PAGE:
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Women finding light under the moon: “Humans are hardwired for connection”

By May 22, 2021June 9th, 2021No Comments

Katie Roche joins her first moon circle and discovers the appeal of tapping into the monthly cycle. 

On a rainy April evening I joined my first moon circle. After creating my best temple-like atmosphere at home, I drank a Yogi tea facing 25 faces on Zoom – women from across Ireland, the US, and the UK all huddled on sofas in dimly lit rooms or perched cross legged on yoga mats. That night’s event was created by The Pink Moon Collective, with an aim of bringing women together for the new moon for a gathering based on the theme ‘I am Enough.’ 

From Trailblazery’s Moon Medicine Academy to Celtic lunar gatherings at Moon Mná, celestial circles have increased in popularity across Ireland over the last year, and despite pivoting online, they’re selling out in advance. With Brown Thomas now stocking Frederic Malle The Moon Hair Mist at €300, and celebrities favouring Goop’s Moon Juice Brain Dust, the lunar cycle is a big trend in wellness. 

The premise of moon work, or moonology, is simple: the moon goes through eight phases, journeying from new to waxing to crescent and so on, over a period of around 29 days – just like a woman’s menstrual cycle. In fact, women are the only mammals who share the same cycle as the moon. 

Born in March 2020, Eimear Rigby and Jen Murphy started The Pink Moon Collective – a monthly online gathering around the full moon, after seeing the need for a safe space for women to develop a conscious relationship with others. 

“We could see the need for women to have a space where it is safe for them to share their vulnerability and to be heard – and in return, to listen deeply to other women,” says Eimear who is also a meditation teacher,  “it’s an opportunity to step outside anxiety and life stressors and together in sisterhood connect to our inner strength.”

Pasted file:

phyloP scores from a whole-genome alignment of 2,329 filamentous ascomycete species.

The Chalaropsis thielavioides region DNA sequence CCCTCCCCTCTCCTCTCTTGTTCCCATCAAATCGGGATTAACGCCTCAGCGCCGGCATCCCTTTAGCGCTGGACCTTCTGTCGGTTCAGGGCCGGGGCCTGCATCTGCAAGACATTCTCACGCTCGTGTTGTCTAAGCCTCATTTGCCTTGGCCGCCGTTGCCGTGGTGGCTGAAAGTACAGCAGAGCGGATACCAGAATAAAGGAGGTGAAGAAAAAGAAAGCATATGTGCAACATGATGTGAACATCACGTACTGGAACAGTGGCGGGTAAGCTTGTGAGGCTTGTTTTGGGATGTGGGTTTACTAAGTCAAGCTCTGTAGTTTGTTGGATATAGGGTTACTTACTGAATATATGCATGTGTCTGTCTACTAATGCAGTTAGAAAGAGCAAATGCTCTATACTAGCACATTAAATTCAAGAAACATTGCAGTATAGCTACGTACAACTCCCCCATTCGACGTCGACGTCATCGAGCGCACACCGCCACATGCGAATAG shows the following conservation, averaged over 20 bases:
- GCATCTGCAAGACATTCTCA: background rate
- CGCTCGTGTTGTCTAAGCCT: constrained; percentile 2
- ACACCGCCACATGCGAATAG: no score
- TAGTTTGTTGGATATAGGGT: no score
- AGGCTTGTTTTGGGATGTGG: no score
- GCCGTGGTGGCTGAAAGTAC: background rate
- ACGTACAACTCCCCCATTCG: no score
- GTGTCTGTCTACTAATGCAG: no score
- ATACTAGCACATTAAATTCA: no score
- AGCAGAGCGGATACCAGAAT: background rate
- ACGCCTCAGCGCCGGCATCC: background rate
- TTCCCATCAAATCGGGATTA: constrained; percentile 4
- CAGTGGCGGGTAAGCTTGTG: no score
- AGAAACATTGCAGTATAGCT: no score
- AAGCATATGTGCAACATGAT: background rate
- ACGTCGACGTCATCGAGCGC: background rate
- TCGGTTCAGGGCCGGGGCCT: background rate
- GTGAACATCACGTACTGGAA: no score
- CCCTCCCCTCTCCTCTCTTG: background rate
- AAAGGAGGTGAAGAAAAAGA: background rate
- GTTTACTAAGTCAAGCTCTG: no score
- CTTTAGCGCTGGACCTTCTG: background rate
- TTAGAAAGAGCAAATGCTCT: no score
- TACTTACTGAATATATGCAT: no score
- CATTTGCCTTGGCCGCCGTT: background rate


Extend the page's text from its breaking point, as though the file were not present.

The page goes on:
Moon circles use moon phases as a natural check-in point to gather. The full moon mimics a time of ovulation (bright moon; peak energy time) as a chance to release and remove what no longer works for you. The new moon mimics menstruation (dark moon; low energy time) as a new cycle, a rebirth, and asking for what you want. 

Based on ancient traditions, women collectively matched the cycle of the moon, coming together in what was called a ‘red tent’ during menstruation, creating a time for reflection and being together,” explains Eimear, “It’s about honouring the cycle. Often it’s a time when we’re at our most intuitive. It’s not woo-woo, it’s called women’s empowerment.”

Today’s ‘red tents’ are inspired by ancient ritual: tradition in biblical tribes was for menstruating women to spend time resting together in a tent or space (and, back then, gathering strength in the hope of heightened fertility). Yet, the moon’s influence on women’s biology has mostly been dismissed as a myth by scientists. Period tracker app, Clue, analysed over 7.5 million menstrual cycles, and concluded periods most likely do “not sync with the lunar cycle.”

But this year a new study suggests that there is some synchrony between lunar phases and menstrual cycles, especially in ancient times, “but that our modern lifestyle, notably our increasing exposure to artificial light, has changed this relation.” 

Your menstrual cycle doesn’t have to be in sync with the lunar cycle in order to benefit; it’s metaphorical. But anyone can get creative with moon charts and lunar journals as a way to bring back the sacred menstruation for the millennial age.  

One Irish woman who knows a lot about female hormones is yoga teacher Lou Horgan, who runs Black MoonFeast gatherings, and has guided thousands of women through pregnancies and menstrual work. She is the influence behind a fantastic piece of artwork called Women’s Energy Cycle by Irish artist Emily Robyn Archer.